Email - Marie-Michèle Doucet
CHA magazine Intersections Editor
English-Language Secretary - Matt Bellamy (Carleton)
Matthew J. Bellamy is an associate professor of history at Carleton University in Ottawa. He specializes in Canadian business and political history. He is the author of Profiting the Crown: Canada's Polymer Corporation, 1942-1990 and Canada and the Cost of World War II: The International Operations of Canada's Department of Finance, 1939-1947 (with R. B. Bryce). His latest research has taken him into the realm of brewing history. His work on brewing has been recently published in The Walrus, Business History, and the Canadian Historical Review. He is currently working on a book-length history of the Labatt’s brewery.
Email - Matt Bellamy
CHA magazine Intersections Editor
Jim Clifford (Saskatchewan)
Jim Clifford is an assistant professor in the Department of History at the University of Saskatchewan. He researches the environmental history of Britain and the British World during the long-19th century. He uses digital methods including historical GIS and text mining to explore the global environmental consequences of London's growing industrial economy. In addition to this research, he is a founding editor of ActiveHistory.ca and works to promote the importance of historical knowledge in addressing current and future social and environmental challenges.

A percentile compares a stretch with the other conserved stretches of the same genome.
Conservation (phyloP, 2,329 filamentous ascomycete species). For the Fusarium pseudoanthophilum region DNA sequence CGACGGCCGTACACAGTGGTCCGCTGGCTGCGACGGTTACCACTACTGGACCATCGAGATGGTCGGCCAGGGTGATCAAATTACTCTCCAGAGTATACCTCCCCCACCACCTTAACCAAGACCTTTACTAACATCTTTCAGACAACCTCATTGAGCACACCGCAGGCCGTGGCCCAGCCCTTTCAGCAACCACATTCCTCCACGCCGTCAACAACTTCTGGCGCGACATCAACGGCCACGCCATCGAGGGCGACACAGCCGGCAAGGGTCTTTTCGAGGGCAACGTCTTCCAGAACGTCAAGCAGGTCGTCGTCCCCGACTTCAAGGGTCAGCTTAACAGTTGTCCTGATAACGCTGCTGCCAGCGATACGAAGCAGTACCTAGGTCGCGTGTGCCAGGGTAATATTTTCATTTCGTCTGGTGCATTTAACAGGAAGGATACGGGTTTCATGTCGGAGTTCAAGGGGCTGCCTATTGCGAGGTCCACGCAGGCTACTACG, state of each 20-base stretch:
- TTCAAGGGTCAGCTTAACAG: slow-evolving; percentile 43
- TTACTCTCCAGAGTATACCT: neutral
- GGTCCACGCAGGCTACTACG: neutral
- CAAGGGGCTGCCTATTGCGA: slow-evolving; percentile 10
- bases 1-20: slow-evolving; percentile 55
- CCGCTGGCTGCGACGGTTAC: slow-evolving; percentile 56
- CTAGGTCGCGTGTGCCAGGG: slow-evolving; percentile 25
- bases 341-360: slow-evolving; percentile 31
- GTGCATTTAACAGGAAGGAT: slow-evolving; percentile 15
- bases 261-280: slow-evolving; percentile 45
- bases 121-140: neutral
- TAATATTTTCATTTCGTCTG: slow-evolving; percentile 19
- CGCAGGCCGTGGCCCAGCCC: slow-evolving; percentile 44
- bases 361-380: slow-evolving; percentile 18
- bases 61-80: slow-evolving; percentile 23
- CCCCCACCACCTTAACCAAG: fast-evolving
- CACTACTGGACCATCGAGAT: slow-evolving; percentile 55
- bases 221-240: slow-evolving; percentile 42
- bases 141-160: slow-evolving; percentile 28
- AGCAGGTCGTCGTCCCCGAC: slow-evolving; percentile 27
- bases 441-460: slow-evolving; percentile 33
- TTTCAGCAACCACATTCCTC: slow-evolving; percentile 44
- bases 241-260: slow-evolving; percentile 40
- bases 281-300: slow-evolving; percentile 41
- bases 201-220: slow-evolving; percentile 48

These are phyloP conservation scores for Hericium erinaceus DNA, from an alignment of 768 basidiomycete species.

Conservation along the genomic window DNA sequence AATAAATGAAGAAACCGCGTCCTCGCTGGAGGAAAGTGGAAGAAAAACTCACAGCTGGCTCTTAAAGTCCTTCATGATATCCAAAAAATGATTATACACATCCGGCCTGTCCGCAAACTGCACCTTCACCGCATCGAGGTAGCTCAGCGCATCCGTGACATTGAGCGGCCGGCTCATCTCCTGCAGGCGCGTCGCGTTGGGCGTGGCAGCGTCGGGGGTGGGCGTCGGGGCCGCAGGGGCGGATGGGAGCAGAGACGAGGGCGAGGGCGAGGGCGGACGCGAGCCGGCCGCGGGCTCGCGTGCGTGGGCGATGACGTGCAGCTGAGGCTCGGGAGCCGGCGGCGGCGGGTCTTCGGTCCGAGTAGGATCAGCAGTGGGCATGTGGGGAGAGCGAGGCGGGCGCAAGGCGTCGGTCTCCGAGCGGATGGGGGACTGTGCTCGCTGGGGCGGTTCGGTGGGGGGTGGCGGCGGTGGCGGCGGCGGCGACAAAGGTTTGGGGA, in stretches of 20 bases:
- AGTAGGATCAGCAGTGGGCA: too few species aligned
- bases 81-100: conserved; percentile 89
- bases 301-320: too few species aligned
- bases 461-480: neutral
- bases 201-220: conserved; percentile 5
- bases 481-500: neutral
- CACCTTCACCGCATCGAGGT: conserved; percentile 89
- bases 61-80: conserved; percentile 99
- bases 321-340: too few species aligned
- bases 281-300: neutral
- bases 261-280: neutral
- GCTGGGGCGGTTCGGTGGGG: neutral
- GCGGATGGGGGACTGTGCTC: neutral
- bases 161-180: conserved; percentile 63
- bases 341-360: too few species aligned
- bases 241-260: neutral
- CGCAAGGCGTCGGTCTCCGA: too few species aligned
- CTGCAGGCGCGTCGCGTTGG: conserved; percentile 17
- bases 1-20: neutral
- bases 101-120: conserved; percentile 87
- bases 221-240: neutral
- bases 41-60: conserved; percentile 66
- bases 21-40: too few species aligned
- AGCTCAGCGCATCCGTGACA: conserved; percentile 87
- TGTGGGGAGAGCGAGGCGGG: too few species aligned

Email - Jim Clifford
History Departments Portfolio
Sarah Glassford (UPEI)
Sarah Glassford is an Assistant Professor in the Department of History at the University of Prince Edward Island, and has previously taught at the University of New Brunswick at Fredericton, Carleton University, and the University of Ottawa (where she held a postdoctoral fellowship in the Nursing History Research Institute). She earned her PhD in History from York University, and her MA and BA from the University of Western Ontario. She is the author of From Battlefields to Blood: The Canadian Red Cross Society, 1885-1970 (MQUP 2016) and co-editor of A Sisterhood of Suffering and Service: Women and Girls of Canada and Newfoundland in the First World War (UBC 2012). Her current project looks at rural women’s WWI voluntary work. She is a past Associate Editor of the Canadian Bulletin of Medical History, a founding member of the Canadian Network in Humanitarian History, and co-editor of the Canada’s First World War series on ActiveHistory.ca.
Email - Sarah Glassford
Libraries and Archives Portfolio
Alison Norman (OMIRR)
Alison Norman is a Research Advisor at the Ontario Ministry of Indigenous Relations and Reconciliation in Toronto, as well as a Research Associate in the Frost Centre for Canadian Studies & Indigenous Studies at Trent University. She earned her Ph.D. and B.Ed. from OISE/University of Toronto, and her M.A. and B.A. from Queen’s University. She recently held a SSHRC Postdoctoral Fellowship at Trent University in which she began a research project focused on the history of Indigenous teachers in southern Ontario in the 19th century, and she worked as a researcher for the Truth and Reconciliation Commission. She just completed a three year term on the Board of Directors for the Ontario Historical Society, and is currently the Book Review Editor for Ontario History. She has published in Indigenous history, women’s history and commemoration history. She also teaches courses in Indigenous history at the University of Toronto. She was previously a Co-Chair of the Graduate Students Committee of the CHA, in which she conducted a study of 125 Canadian graduate students to study their concerns with pregnancy and childcare issues; results were published in the CHA Bulletin in 2008.